A Humanitarian Eviction

bulldozer

This morning the belated, much delayed construction of the « New Camp » began. The work was supposed to begin on the 2nd of November 2015. The associations have stated that this date was missed due to « communication problems » with the people living in the area. Actually, the people have consistenly refused to leave.

https://calaismigrantsolidarity.wordpress.com/2015/11/07/update-on-the-forced-removal-in-part-of-the-jungle/

Finally this morning the work began. The first bulldozer to arrive came at approximately 08:00am. It drove amongst people’s tents and homes and removed the red poles that indicated the planned construction site. It was soon followed by other heavy construction vehicles throughout the morning. For the moment they seem to have restricted themselves to flattening open and flooded areas and putting up fences that deliniate the new site area. However, it will be impossible to begin real construction whilst the people still live in the zone.

Following shortly behind the diggers came a wave of « humanitarian » volunteers from the Associations. Wearing a plathora of differently coloured fluorescent jackets, they around the explulsion zone telling people that they had to move thier houses and dwellings. They attempted to convince people that the New Camp would be far superior, and many stated that if people did not move soon, the police would come and evict them by force. Belonging to the Salaam and Vie Actif associations, there were around 50 volunteers present, including the President of the Salaam Association, who was seen louldy instructing a group of refugees who mostly didn’t speak English that they had to move. They carried orange wristbands, which they gave to people who wanted to take a space in the new camp.

The sudden appearence of heavy construction vehicles and flourescent clad volunteers did persuade some people to leave the area, picking up thier tents and houses and moving them elsewhere in the jungle. However the vast majority of the people chose to stay. They cited many reasons for doing so, namely the difficulties of living in a large tent with up to 50 people that they didn’t know with no privacy, the preference for homes that they had built themselves rather than something that they had no part in constructing, a preference for living in established communities of friendship groups and a complete lack of trust in the French state. Many of the people living in the jungle do not want the new camp.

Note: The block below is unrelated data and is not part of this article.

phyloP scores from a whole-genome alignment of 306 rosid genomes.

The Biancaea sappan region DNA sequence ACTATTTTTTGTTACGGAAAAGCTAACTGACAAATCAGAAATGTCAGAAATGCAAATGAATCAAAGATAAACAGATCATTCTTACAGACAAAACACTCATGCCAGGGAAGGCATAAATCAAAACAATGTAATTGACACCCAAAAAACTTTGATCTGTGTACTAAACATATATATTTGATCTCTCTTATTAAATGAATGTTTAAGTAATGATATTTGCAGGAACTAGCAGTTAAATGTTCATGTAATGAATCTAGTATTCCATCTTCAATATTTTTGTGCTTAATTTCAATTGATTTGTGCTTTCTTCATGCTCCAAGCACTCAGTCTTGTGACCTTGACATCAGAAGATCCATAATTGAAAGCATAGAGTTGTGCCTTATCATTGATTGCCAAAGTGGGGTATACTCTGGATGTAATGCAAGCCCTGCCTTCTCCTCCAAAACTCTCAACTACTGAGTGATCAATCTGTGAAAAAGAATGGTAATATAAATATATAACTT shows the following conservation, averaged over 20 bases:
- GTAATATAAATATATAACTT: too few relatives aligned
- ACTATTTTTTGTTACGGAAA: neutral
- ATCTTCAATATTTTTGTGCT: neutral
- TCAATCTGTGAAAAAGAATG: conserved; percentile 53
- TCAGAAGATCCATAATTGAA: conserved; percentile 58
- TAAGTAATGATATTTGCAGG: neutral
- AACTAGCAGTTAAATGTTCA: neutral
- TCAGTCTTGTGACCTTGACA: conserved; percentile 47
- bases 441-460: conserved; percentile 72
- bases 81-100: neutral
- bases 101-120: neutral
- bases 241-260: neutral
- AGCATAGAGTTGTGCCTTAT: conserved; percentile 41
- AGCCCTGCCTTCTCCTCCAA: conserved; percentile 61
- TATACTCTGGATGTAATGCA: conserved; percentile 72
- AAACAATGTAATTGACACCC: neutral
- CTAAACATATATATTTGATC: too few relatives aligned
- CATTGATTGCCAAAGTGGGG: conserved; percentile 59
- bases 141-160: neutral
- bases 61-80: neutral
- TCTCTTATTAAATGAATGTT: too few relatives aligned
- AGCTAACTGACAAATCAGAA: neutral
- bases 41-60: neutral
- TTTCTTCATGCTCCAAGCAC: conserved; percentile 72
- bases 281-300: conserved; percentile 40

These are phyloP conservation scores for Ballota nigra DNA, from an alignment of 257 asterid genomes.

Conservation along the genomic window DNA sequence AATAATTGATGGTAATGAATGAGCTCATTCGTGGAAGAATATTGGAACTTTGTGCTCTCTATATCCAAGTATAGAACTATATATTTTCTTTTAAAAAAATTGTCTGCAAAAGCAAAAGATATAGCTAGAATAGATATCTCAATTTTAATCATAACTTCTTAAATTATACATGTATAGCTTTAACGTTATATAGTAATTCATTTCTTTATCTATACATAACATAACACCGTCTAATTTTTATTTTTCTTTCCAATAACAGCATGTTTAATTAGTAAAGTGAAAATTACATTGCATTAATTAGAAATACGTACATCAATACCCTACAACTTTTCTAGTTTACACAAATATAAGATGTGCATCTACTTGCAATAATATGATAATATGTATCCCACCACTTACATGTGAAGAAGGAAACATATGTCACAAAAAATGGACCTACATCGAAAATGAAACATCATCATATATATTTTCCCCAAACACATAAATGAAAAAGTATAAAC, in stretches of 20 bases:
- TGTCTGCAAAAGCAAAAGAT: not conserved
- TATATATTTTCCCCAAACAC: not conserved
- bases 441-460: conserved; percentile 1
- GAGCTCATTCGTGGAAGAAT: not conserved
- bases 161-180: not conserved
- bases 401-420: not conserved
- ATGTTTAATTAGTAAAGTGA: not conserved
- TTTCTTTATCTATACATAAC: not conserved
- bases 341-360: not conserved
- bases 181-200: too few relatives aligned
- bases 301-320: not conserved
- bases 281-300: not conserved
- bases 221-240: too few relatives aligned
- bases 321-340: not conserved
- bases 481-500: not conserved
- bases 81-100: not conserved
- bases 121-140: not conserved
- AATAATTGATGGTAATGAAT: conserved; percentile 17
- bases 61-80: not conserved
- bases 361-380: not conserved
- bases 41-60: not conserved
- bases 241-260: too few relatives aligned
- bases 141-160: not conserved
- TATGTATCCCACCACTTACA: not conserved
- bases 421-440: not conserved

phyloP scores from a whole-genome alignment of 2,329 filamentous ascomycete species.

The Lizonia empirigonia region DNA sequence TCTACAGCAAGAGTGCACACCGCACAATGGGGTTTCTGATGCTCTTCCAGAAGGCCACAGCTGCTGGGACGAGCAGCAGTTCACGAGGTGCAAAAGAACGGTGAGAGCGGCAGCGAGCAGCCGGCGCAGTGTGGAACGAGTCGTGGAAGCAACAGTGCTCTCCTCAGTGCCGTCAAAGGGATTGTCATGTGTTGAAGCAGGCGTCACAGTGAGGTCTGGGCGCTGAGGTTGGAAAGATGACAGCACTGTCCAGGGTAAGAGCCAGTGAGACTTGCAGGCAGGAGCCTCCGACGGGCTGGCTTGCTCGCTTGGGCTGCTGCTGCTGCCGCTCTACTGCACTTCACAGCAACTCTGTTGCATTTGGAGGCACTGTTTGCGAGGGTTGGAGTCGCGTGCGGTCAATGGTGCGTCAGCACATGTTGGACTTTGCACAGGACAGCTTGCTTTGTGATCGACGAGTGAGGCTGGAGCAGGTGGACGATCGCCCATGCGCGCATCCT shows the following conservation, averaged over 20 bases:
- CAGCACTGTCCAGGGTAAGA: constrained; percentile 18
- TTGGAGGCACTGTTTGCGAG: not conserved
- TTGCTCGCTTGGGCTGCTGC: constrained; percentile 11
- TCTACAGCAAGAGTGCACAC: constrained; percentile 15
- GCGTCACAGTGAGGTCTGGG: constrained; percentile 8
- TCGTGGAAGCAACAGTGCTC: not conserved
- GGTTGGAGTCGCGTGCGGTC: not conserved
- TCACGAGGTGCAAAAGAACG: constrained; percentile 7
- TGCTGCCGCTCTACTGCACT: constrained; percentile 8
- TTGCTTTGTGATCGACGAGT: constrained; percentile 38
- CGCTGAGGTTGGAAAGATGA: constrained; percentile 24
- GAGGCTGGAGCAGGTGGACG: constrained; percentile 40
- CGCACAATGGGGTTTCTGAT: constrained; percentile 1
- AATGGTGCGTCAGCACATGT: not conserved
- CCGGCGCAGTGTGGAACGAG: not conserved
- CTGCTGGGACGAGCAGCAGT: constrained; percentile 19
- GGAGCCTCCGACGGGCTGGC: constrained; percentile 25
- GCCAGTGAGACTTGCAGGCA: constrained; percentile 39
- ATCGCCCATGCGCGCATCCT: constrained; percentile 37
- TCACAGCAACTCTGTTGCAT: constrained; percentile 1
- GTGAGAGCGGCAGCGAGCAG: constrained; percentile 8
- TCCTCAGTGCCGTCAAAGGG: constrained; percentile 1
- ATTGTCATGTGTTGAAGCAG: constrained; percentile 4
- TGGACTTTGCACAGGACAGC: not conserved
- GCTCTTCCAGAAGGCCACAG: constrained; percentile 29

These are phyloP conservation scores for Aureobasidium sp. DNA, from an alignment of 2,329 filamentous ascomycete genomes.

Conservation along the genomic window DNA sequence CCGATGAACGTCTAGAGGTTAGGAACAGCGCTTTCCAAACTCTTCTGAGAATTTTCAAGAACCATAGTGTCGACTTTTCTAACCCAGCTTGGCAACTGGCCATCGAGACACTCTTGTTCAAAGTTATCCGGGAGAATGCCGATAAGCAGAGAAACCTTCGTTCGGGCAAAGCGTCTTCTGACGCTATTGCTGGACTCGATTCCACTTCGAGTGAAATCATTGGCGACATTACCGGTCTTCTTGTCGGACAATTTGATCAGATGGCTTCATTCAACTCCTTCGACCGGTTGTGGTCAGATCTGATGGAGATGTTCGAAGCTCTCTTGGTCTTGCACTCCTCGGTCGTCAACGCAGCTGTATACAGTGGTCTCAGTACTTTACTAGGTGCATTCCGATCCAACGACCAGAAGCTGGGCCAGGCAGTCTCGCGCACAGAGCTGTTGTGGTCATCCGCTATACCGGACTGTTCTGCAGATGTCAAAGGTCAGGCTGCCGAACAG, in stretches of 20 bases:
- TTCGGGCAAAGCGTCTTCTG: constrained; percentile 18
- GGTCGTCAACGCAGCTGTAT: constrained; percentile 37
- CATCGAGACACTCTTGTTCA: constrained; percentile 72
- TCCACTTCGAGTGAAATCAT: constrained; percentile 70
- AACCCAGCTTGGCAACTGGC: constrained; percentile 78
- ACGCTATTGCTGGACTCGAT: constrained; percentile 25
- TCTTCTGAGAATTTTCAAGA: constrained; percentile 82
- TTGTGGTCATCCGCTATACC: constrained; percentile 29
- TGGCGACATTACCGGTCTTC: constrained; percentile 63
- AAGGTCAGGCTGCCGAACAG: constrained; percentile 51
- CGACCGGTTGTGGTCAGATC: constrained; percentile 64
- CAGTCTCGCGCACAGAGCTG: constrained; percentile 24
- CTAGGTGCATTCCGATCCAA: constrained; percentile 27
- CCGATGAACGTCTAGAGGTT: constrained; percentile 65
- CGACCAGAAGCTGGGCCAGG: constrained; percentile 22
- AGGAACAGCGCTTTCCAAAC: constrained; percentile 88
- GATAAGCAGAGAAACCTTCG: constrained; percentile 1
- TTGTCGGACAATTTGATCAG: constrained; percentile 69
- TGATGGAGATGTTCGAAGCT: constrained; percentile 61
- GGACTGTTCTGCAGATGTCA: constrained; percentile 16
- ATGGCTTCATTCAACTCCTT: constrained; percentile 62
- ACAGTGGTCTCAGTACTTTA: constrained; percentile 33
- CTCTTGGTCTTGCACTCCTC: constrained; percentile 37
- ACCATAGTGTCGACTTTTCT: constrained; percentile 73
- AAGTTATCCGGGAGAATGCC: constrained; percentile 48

It should not be suprising to see how far some of the associations collaborate with the state. They have a long history of doing this in Calais. However it is still shocking to watch people giving thier time to volunteer for aid organisations doing the work of the police for them. Many of the volunteers argued that the construction of the new camp was a necessary step to improve the conditions in the jungle and to « get people the help they need », however at the same time many acknowledged the coercive nature of what they were doing, with every request backed by the threat of state violence to move the people. There was great feeling of pessimism, that nothing could be done to stop the inevitable progess of the state. If the people had shown the same levels of defeatism and pessimism, they would have left the area on the 2nd of November and work would have already began!

By the end of the day the association volunteers left having convinced a proportion of the people living in the zone to leave and a small amount of construction work had taken place in the uninhabited areas. CMS believes that there will likely now be an eviction of the zone by police either tomorrow (Friday the 13th) or on Monday (16th).

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